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Effort to Amend Stand Your Ground Law Fails:  The effort to amend or repeal Florida's Stand Your Ground law received a setback last week.  An editorial in the Miami Herald reports that protests following the acquittal of neighborhood watch volunteer George Zimmerman last year convinced Florida House Speaker Will Weatherford to hold a hearing on the law this fall.  Activists, and the Herald's editorial board apparently believe that the law prevented Zimmerman's conviction for the death of Trayvon Martin.  On November 7, a five-hour hearing was held in Tallahassee, where the House Criminal Justice Subcommittee voted 11-2 to keep the law exactly the same.  

Court Overturns Murderer's Death Sentence:  A Tennessee man sentenced to death for the rape and murder of a nurse was granted a new sentencing hearing yesterday after a federal appeals court ruled that statements associating the defendant with the devil may have influenced the jury.  Brett Barrouquere of the Associated Press reports that Ronnie Cauthern and another man entered the home of Patrick and Rosemary Smith in 1987, put Rosemary in a closet, killed her husband, raped her twice, and then strangled her death.  At the 1995 re-sentencing hearing, the then-Assistant Attorney General made  comments associating Cauthern with the devil, but lower courts held that this would not have influenced the jury.  A three-judge panel of the federal Sixth Circuit Court of Appeal disagreed, vacating the sentence. This will be the third re-sentencing hearing for Cauthern, unless the decision is overturned by the full Sixth Circuit or by the Supreme Court.

Felon Shot by Police at Children's Hospital:  Yesterday, police officers responded to a tip that a wanted felon was at the Children's Hospital of Wisconsin, igniting a standoff and a two-hour lockdown of the facility.  Gina Barton, Crocker Stephenson, and Don Walker of the Journal Sentinel report that 22-year-old Ashanti Hendricks, a wanted felon, was visiting his baby at the hospital when he was approached by officers.  Hendricks put down the baby and ran.  He was caught with a .40 caliber Glock handgun as was shot in the wrist during a struggle. Hendricks has several felony convictions dating back to 2009, most of which are drug-related.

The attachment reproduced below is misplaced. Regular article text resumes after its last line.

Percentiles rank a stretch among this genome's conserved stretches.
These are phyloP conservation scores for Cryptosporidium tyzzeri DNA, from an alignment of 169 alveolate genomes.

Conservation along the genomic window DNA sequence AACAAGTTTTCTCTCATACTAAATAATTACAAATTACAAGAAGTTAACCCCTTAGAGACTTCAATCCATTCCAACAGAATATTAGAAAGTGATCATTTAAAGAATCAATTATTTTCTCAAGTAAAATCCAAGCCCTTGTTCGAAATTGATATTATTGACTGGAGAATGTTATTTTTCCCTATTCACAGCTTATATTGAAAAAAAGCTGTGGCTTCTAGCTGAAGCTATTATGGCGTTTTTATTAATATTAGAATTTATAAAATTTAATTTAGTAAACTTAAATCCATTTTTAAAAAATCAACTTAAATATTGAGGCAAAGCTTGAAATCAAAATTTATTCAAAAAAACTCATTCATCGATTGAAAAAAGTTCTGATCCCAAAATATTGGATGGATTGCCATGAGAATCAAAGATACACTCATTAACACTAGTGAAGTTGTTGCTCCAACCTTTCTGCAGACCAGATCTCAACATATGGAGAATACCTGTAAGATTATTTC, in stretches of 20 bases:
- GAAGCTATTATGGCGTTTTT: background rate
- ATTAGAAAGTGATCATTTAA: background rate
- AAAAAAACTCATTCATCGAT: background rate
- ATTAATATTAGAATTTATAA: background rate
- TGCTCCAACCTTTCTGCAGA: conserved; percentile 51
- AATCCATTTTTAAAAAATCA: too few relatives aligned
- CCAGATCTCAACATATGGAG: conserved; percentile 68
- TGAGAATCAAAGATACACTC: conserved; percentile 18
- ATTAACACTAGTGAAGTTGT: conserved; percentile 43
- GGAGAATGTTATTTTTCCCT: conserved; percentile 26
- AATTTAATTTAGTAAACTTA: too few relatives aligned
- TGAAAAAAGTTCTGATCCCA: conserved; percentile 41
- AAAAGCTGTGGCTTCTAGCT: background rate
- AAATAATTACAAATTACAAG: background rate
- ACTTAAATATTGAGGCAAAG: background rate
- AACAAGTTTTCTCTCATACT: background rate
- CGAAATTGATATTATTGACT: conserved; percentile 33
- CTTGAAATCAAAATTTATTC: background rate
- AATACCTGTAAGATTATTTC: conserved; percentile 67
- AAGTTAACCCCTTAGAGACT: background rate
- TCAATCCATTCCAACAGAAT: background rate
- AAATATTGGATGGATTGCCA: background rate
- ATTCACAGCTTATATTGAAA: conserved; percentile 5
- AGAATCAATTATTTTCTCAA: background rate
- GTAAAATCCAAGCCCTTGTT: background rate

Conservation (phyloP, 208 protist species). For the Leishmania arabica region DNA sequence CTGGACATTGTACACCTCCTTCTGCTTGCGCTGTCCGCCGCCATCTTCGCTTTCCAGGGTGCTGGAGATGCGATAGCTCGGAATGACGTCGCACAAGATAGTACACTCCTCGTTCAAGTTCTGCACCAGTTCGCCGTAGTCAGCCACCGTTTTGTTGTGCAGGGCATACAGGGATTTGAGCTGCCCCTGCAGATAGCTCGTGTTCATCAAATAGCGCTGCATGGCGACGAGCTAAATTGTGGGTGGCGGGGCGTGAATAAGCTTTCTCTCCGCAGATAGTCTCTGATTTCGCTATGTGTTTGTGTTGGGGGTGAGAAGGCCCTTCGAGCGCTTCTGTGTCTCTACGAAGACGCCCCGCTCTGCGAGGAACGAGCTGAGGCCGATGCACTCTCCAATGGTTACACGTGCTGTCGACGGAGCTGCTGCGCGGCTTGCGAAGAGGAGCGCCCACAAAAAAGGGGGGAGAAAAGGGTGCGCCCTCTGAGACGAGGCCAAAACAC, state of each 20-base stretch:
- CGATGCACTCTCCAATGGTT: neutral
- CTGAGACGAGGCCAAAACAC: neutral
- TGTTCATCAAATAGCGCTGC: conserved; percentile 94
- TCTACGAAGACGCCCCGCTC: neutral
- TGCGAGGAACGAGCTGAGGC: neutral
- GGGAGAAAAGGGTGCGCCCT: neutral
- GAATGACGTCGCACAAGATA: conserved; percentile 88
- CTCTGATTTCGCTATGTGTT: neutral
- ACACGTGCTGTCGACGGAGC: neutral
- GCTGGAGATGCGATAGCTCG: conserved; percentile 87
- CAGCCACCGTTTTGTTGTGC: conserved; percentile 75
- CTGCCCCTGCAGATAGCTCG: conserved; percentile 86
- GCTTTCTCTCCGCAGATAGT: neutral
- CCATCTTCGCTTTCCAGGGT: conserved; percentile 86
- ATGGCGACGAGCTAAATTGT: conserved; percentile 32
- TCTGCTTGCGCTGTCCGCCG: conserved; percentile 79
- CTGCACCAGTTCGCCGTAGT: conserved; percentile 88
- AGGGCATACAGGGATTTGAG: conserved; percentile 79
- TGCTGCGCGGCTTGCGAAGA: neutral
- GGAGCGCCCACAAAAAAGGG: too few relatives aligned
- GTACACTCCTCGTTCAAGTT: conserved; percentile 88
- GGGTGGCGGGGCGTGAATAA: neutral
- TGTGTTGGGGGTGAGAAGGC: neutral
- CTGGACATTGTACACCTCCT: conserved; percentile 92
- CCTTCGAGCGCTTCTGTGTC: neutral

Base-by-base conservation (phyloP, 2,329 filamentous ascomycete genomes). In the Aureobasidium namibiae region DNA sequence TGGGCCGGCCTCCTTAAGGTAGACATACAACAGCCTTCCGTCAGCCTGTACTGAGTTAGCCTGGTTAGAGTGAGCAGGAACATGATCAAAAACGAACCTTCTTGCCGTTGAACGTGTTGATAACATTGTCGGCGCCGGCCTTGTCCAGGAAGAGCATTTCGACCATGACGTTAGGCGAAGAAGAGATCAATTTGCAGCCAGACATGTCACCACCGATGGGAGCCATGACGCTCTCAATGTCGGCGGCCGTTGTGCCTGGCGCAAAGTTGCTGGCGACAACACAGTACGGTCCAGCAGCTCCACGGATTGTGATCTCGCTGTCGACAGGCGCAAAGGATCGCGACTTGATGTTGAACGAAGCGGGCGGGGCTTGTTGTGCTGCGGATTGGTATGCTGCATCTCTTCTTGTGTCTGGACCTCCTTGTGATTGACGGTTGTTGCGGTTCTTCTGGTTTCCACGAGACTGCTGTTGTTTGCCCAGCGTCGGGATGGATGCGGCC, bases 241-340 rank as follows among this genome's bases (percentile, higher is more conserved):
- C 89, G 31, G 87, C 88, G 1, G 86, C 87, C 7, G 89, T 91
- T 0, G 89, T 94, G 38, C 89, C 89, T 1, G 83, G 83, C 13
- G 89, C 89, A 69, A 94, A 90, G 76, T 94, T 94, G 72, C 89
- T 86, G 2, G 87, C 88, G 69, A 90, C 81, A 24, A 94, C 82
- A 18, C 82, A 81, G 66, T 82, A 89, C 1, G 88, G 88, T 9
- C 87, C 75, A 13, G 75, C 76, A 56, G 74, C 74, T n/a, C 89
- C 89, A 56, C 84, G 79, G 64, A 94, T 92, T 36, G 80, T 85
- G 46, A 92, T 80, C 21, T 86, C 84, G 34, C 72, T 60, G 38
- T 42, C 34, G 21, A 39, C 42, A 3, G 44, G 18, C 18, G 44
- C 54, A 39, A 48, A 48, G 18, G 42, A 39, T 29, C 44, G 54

Aurora Theater Killer Claimed 'Too Mentally Ill' for Execution: Attorneys for accused Aurora, CO movie theater gunman James Holmes claim that results from a recent psychiatric evaluation indicate that he is too mentally ill to be executed.  John Ingold of the Denver Post reports that the motion filed to exclude the death penalty from Holmes' upcoming case was one of five motions brought forth by the defense as both sides make final preparations for the 2014 trial.  Holmes' attorneys have also requested that the jury only be allowed to hear victim impact statements after they have sentenced Holmes in order to prevent emotional bias.  Holmes is charged with the murders of 12 people during a July 2012 shooting spree at a Century Theater.

2 Comments

| “judges ruled he shouldn't have been compared to "the devil incarnate" and
serial killer Jeffrey Dahamer at trial.”
"Lower courts have found that it is a stretch to think anyone would conclude that Cauthern really was the devil and jurors didn't base their decision on those remarks.

"While that may be true, it's real relevance is that it highlights the outlandish nature of the prosecutor's remarks," Judge Eric Clay wrote for the court's majority. "And, one would not need to believe that (Cauthern) was himself the devil in order to have been improperly inflamed such that the verdict cannot be trusted."|

I don’t understand how hyperbole, comparison, and moral judgment by a prosecutor can “improperly inflam[e] such that [a] verdict cannot be trusted.”

If so outlandish, why did the jury agree with the prosecutor?
Either they’re competent to weigh his argument or not.
Unless the proceeding was unruly, how is overemphasis a dismissible offense?

Someone please convince me otherwise.
Why is the use of particularly strong words substantive, meaningful, and peculiarly prejudicial?


~Adamakis

It is a violation of the defendant's constitutional right to ineffective opposition of prosecutor.

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